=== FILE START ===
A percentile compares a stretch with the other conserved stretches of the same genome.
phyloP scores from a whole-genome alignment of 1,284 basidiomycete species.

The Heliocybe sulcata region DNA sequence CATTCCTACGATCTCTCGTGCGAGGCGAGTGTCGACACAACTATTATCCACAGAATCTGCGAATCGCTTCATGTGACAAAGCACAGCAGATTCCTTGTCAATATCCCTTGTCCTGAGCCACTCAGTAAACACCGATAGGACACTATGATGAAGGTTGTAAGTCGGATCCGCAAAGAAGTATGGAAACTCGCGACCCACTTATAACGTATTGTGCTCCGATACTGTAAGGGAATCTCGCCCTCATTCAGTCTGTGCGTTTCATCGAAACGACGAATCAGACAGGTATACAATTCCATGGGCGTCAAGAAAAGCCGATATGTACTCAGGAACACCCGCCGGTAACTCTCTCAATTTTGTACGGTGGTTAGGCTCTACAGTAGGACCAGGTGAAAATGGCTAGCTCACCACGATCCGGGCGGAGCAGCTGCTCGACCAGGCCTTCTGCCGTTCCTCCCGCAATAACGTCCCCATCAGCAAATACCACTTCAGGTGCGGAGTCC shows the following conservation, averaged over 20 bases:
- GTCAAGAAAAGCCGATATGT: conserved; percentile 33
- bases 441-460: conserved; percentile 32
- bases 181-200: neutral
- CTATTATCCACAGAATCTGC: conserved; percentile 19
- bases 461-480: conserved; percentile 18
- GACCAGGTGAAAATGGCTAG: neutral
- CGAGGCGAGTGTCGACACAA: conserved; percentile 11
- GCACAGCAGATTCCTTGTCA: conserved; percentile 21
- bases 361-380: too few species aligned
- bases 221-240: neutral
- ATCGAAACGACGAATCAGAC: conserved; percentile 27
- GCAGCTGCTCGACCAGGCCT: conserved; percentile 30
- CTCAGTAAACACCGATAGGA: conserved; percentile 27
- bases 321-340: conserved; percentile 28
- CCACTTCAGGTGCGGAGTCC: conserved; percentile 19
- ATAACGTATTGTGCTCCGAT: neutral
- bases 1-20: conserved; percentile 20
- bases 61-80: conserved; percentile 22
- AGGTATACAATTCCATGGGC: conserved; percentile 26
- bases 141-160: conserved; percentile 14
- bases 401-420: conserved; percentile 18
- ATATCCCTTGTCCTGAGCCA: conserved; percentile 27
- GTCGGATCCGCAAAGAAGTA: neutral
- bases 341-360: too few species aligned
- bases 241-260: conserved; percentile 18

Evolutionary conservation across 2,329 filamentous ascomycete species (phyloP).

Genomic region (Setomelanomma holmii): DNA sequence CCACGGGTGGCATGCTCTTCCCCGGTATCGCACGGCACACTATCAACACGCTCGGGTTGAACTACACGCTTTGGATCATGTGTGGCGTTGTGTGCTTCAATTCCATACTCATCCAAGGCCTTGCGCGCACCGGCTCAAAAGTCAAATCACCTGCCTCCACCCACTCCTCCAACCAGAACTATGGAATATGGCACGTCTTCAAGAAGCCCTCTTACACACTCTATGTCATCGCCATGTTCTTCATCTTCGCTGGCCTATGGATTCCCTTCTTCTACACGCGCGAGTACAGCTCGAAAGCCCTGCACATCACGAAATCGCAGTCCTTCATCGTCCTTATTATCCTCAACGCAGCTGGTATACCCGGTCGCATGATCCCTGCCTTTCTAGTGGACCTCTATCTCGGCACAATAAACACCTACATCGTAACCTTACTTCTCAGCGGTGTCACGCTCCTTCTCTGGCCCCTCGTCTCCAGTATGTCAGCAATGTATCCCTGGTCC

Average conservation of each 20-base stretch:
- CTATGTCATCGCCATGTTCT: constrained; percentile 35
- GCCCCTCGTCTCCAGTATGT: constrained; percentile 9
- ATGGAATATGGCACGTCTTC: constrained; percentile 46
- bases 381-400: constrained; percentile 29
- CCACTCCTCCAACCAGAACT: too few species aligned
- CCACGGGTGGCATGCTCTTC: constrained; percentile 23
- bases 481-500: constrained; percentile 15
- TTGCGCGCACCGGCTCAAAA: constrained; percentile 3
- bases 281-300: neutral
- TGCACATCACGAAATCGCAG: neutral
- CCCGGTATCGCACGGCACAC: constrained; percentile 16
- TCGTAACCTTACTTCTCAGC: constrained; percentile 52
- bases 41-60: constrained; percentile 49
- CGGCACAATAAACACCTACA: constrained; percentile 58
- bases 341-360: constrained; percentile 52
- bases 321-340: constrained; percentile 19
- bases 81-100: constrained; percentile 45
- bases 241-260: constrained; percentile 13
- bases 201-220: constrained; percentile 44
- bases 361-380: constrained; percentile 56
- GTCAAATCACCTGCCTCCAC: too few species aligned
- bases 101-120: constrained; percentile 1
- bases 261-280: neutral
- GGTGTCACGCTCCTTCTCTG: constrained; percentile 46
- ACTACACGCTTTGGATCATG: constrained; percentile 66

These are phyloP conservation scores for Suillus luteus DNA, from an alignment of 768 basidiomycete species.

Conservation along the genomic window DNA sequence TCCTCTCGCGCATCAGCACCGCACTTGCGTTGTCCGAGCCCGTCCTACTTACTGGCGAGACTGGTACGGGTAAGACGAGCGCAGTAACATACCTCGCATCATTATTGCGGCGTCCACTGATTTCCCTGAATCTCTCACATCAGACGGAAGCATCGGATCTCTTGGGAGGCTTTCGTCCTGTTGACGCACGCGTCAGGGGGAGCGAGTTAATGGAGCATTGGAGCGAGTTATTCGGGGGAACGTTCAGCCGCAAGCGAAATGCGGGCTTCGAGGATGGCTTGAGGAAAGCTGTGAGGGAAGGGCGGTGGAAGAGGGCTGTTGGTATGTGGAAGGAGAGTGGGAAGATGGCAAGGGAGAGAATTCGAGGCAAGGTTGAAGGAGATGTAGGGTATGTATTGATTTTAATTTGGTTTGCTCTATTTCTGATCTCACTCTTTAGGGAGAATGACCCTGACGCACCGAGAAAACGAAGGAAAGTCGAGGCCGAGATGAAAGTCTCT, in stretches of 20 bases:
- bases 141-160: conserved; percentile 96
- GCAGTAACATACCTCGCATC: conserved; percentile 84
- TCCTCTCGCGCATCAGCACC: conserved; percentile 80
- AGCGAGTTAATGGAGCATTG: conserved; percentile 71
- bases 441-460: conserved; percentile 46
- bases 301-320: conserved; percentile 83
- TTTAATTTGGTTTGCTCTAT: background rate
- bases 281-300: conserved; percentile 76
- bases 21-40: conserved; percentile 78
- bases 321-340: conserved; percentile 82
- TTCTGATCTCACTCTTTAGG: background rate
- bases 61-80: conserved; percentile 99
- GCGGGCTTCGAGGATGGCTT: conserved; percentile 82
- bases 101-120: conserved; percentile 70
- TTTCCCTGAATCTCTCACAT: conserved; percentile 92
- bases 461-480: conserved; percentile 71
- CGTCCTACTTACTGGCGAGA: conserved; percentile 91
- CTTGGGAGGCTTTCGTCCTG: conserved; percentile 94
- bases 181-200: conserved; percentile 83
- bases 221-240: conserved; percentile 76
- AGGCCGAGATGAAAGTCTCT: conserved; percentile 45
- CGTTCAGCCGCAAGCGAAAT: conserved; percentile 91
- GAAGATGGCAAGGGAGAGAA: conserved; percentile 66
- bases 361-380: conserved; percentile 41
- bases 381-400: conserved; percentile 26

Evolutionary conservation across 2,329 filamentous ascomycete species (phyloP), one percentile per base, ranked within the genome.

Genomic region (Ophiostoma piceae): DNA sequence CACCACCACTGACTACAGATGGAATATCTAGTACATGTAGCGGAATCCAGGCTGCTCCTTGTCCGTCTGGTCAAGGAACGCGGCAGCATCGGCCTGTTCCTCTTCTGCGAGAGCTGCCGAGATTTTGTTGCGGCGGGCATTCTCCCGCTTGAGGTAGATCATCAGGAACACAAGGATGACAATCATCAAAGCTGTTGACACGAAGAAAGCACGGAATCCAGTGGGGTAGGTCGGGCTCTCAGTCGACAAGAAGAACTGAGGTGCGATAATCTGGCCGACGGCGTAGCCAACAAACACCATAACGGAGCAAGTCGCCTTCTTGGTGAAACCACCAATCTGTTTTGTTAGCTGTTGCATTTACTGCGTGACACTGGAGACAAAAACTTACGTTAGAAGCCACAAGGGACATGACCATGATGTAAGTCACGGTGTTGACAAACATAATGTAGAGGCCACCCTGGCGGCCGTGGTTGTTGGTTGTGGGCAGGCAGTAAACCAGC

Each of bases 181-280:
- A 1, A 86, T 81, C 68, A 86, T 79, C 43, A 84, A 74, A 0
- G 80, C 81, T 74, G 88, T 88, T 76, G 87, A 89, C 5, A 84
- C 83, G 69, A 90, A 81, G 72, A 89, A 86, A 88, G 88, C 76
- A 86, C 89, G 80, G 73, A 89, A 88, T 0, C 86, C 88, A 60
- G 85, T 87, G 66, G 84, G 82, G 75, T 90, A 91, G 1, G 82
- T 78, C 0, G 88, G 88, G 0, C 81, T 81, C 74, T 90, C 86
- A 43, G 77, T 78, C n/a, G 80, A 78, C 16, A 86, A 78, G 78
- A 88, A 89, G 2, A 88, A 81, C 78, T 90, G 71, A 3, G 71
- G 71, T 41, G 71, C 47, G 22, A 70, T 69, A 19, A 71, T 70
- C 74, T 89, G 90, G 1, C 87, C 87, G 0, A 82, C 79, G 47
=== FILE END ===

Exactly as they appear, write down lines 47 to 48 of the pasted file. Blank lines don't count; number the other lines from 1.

- bases 321-340: constrained; percentile 19
- bases 81-100: constrained; percentile 45